Both units were occupied and they were a sloppy mess when we viewed the house. The apartment that became our apartment was packed to the ceiling with stuff. Windows were obscured and the floors were all grimy. It’s a 100 year old house so we had different standards than we had when we bought our first house. The other apartment was occupied by an artist and it was a also a mess because of her art residue (a lot of clay) all over.

But, we saw past it to the potential of the place. The floors are all wood and tile. The ceilings are high. The architecture is cool. It has great porches. And the location absolutely cannot at all be beat.

So we bought it. Fast forward 10 years: We’re not only 2 full incomes I doubled my salary about 5 years ago. We’ve converted the duplex into a single-family home. We’ve done some renovations. And now we have a fun renovated decent sized house (2300 sqft) in a great part of town.

Sometimes buying a house is an investment or it’s a strategic plan. It just depends. As a seller you don’t know what circumstances with which someone is buying a house when they come to see yours. If you live in a cookie cutter development where you’re competing with the newer development adjacent to you then you might have to go to really great lengths to show your house. But, if not, then I’d make a point to focus on the major advantages to your house and location and just make sure it’s neat and clean. Sure, if you have a tiny kitchen (*raises hand*) then you might want to keep it so spotless so it doesn’t look smaller. Again, depends on the market you’re in.

Nothing trumps location, right?

Good luck selling your place. It looks great. If the rest of it looks like that photo then it should show well.

Real Life

March 19th, 2014
8:51 am

Make sure your children are helping keep the house in order. They need to put away their things as well as having assignments to help with other things around the house. They are perfectly able to help clean bathrooms for example.
We have a portable safe stored under the bed for valuables and store everything of value–jewelry, sterling, etc., that I do not keep in a safe deposit box.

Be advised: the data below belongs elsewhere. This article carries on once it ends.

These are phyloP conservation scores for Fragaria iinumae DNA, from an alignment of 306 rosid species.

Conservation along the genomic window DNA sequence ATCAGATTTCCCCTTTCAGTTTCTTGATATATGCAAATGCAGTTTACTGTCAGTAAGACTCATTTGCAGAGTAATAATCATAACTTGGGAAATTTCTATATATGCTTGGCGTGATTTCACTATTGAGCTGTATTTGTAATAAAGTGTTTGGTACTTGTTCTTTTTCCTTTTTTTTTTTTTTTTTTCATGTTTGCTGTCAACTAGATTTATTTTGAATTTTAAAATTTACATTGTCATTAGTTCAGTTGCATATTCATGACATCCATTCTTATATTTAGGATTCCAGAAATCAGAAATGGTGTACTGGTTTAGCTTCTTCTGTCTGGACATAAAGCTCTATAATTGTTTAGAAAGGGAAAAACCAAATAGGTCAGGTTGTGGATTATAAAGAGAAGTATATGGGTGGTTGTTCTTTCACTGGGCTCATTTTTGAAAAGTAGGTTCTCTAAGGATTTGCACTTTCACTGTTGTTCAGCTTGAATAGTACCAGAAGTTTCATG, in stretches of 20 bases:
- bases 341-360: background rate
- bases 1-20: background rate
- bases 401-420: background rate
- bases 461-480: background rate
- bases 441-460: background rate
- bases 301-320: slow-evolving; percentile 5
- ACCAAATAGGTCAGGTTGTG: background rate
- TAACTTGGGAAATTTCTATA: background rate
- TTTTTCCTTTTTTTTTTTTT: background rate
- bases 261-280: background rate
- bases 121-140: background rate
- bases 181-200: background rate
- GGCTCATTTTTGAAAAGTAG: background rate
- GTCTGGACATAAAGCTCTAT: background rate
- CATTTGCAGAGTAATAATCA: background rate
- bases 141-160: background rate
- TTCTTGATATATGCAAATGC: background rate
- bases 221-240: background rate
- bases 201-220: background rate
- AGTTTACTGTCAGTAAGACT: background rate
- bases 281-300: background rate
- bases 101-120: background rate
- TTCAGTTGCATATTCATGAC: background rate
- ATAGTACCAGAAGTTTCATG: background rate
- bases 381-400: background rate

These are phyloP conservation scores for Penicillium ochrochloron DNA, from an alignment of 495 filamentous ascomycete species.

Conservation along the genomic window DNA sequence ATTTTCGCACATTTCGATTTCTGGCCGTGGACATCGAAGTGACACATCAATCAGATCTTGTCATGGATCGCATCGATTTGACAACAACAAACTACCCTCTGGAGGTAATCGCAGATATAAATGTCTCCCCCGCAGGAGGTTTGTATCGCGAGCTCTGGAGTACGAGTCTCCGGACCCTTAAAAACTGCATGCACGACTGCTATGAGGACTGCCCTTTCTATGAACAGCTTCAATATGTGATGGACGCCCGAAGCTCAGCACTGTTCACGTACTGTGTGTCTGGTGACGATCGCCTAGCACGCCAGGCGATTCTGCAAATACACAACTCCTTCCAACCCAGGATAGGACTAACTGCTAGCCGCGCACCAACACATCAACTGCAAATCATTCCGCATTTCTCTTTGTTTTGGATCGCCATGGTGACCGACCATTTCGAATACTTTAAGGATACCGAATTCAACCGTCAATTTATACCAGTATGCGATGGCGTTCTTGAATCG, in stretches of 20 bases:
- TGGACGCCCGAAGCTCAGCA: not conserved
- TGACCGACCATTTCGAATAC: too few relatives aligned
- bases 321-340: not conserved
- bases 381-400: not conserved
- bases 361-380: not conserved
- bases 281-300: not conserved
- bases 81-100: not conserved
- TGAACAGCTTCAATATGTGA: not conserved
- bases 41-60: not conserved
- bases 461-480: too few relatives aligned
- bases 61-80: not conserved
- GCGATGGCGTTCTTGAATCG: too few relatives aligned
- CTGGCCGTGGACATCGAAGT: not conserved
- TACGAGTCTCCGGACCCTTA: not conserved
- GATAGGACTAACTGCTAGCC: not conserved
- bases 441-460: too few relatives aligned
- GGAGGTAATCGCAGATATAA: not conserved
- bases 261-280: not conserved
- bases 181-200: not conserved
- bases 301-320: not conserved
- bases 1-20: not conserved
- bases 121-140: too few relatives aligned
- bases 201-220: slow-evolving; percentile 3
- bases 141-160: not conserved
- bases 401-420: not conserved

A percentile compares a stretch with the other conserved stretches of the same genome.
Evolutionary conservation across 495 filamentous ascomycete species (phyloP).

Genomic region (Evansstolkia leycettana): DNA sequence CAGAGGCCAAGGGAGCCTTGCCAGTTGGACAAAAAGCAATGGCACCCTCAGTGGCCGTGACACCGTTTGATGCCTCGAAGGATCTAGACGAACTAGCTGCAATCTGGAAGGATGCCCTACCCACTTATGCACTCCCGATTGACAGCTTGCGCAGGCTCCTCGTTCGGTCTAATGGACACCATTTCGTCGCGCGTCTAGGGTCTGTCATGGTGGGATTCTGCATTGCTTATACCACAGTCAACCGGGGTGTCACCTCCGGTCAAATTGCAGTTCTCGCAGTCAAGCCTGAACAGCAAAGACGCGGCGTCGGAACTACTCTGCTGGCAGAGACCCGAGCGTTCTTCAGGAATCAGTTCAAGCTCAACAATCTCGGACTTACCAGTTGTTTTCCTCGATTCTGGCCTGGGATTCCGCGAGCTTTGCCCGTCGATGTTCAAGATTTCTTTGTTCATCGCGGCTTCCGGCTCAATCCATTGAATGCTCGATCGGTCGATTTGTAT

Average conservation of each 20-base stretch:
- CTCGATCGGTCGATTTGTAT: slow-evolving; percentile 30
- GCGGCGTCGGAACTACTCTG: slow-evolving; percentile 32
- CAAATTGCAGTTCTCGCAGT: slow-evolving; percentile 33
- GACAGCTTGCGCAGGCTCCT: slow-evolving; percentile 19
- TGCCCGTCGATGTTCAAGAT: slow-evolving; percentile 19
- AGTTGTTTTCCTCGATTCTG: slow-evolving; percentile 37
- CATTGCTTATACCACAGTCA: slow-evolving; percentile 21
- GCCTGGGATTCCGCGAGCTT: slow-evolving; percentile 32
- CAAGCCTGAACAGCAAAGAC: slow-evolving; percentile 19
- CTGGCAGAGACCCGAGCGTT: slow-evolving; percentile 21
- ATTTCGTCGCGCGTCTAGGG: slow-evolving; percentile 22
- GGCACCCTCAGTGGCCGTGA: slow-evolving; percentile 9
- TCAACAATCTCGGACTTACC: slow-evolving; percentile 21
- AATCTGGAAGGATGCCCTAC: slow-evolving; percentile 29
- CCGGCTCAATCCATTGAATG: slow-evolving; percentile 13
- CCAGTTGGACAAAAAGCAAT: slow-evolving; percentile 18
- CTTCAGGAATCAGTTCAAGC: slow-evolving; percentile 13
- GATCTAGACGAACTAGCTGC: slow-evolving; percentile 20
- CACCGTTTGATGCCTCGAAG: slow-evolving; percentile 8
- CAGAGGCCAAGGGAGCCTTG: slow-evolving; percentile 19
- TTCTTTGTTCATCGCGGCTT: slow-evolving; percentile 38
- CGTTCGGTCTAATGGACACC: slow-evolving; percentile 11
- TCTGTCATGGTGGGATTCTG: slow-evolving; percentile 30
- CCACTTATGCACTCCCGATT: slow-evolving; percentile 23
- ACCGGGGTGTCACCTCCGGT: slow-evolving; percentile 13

We used disposable plates for meals when selling houses. Makes for very fast cleanups–though not environmentally friendly at all.
And though it can cost our dog spent time at doggy day care when we were going to be gone during the day. We also put away all pet stuff–dishes, toys etc. We discovered during one of our first moves that potential buyers smelled pets whenever they say pet supplies. So we hid them. And we always keep lightly scented vanilla products around the house.


March 19th, 2014
9:09 am

I agree with the folks above. The house I bought…the photos online showed gorgeous hardwood (not laminate) floors and had a cello in the basement. There was a piano in the living room. The photos spoke to me because of those 3 things and I could not get the house of out of mind. It was about $40K more than I wanted to go (but was approved for)…so I was reluctant.

I saw numerous houses below my personal “ceiling” but they all needed major stuff (new heating/air, roofs, etc). Some were dark panel from the 70s. All I saw were money pits, and me with no time, money, or talent to do it all.

I asked to the house in the photos. We went in and I just felt at home….even though the house was dark (it was raining and there were no lights on). The rooms were huge (1980s contemporary home) and had a great flow. The house felt “happy” and “friendly”. It also felt sparse since they had staged it at bare minimums. As I left I called the bank and asked how much my payment would be on the house at list price.

My agent thought I was nuts!!! He said FCM, you’re a single mom I need to put you in a house and know you will be okay. In 5 years we can talk about an upgrade. I looked at him and said, no I am not looking at “starter” thank you, I want a home the kids will be until at least college! He said but this house is above what you wanted to do. I said yep, but it got a new roof last year, new heating and a/c 6 months ago. New tile floors in the foyer, those hardwoods are to die for and the Berber has 5 more years of wear (and my kids staining it) before it needs replaced….every house you showed me needs all those things. The house was awesome (although the staged fruit needed replaced it was starting to go bad) for us. I said look that one room is tangerine orange, the kitchen is sunlight yellow, the basement is mint green. The master is a dull gray with baby poop yellow in the master bath. The hall bath is neon green and yellow….these people have odd choices in paint and many folks will not be okay with that, but I don’t give a crap about colors I like the house.